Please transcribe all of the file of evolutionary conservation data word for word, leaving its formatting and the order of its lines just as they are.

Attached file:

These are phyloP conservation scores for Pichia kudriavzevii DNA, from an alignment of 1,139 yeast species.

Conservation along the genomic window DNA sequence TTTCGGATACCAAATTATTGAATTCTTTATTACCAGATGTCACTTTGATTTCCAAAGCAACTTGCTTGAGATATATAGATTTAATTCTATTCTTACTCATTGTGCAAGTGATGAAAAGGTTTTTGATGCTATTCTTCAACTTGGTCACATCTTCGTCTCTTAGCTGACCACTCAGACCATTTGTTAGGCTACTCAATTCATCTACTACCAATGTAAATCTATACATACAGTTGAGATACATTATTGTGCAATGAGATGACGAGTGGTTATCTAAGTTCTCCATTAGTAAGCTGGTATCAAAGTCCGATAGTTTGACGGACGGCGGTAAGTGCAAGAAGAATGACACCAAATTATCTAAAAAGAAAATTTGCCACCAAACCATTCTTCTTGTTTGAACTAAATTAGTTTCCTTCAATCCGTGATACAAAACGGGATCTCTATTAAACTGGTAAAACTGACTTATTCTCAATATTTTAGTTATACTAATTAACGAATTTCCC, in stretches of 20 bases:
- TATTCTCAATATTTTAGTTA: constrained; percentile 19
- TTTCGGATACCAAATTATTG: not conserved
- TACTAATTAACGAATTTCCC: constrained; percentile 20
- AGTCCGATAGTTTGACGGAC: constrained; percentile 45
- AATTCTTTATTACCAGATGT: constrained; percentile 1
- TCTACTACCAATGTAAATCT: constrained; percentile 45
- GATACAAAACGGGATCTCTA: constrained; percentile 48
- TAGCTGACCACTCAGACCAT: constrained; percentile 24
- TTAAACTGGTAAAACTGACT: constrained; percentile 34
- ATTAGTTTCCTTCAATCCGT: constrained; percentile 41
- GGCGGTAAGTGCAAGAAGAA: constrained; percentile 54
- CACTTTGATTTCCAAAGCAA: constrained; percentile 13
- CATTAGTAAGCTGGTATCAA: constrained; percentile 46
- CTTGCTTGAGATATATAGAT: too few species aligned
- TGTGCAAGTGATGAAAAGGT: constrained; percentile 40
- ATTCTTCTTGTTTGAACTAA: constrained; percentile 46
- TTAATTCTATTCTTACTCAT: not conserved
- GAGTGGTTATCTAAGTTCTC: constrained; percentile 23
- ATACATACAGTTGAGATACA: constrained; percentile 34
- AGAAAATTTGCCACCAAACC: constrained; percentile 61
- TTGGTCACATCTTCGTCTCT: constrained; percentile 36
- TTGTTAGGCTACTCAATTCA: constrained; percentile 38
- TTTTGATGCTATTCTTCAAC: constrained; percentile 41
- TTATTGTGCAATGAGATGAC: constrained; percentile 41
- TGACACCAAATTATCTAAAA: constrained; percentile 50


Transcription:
These are phyloP conservation scores for Pichia kudriavzevii DNA, from an alignment of 1,139 yeast species.

Conservation along the genomic window DNA sequence TTTCGGATACCAAATTATTGAATTCTTTATTACCAGATGTCACTTTGATTTCCAAAGCAACTTGCTTGAGATATATAGATTTAATTCTATTCTTACTCATTGTGCAAGTGATGAAAAGGTTTTTGATGCTATTCTTCAACTTGGTCACATCTTCGTCTCTTAGCTGACCACTCAGACCATTTGTTAGGCTACTCAATTCATCTACTACCAATGTAAATCTATACATACAGTTGAGATACATTATTGTGCAATGAGATGACGAGTGGTTATCTAAGTTCTCCATTAGTAAGCTGGTATCAAAGTCCGATAGTTTGACGGACGGCGGTAAGTGCAAGAAGAATGACACCAAATTATCTAAAAAGAAAATTTGCCACCAAACCATTCTTCTTGTTTGAACTAAATTAGTTTCCTTCAATCCGTGATACAAAACGGGATCTCTATTAAACTGGTAAAACTGACTTATTCTCAATATTTTAGTTATACTAATTAACGAATTTCCC, in stretches of 20 bases:
- TATTCTCAATATTTTAGTTA: constrained; percentile 19
- TTTCGGATACCAAATTATTG: not conserved
- TACTAATTAACGAATTTCCC: constrained; percentile 20
- AGTCCGATAGTTTGACGGAC: constrained; percentile 45
- AATTCTTTATTACCAGATGT: constrained; percentile 1
- TCTACTACCAATGTAAATCT: constrained; percentile 45
- GATACAAAACGGGATCTCTA: constrained; percentile 48
- TAGCTGACCACTCAGACCAT: constrained; percentile 24
- TTAAACTGGTAAAACTGACT: constrained; percentile 34
- ATTAGTTTCCTTCAATCCGT: constrained; percentile 41
- GGCGGTAAGTGCAAGAAGAA: constrained; percentile 54
- CACTTTGATTTCCAAAGCAA: constrained; percentile 13
- CATTAGTAAGCTGGTATCAA: constrained; percentile 46
- CTTGCTTGAGATATATAGAT: too few species aligned
- TGTGCAAGTGATGAAAAGGT: constrained; percentile 40
- ATTCTTCTTGTTTGAACTAA: constrained; percentile 46
- TTAATTCTATTCTTACTCAT: not conserved
- GAGTGGTTATCTAAGTTCTC: constrained; percentile 23
- ATACATACAGTTGAGATACA: constrained; percentile 34
- AGAAAATTTGCCACCAAACC: constrained; percentile 61
- TTGGTCACATCTTCGTCTCT: constrained; percentile 36
- TTGTTAGGCTACTCAATTCA: constrained; percentile 38
- TTTTGATGCTATTCTTCAAC: constrained; percentile 41
- TTATTGTGCAATGAGATGAC: constrained; percentile 41
- TGACACCAAATTATCTAAAA: constrained; percentile 50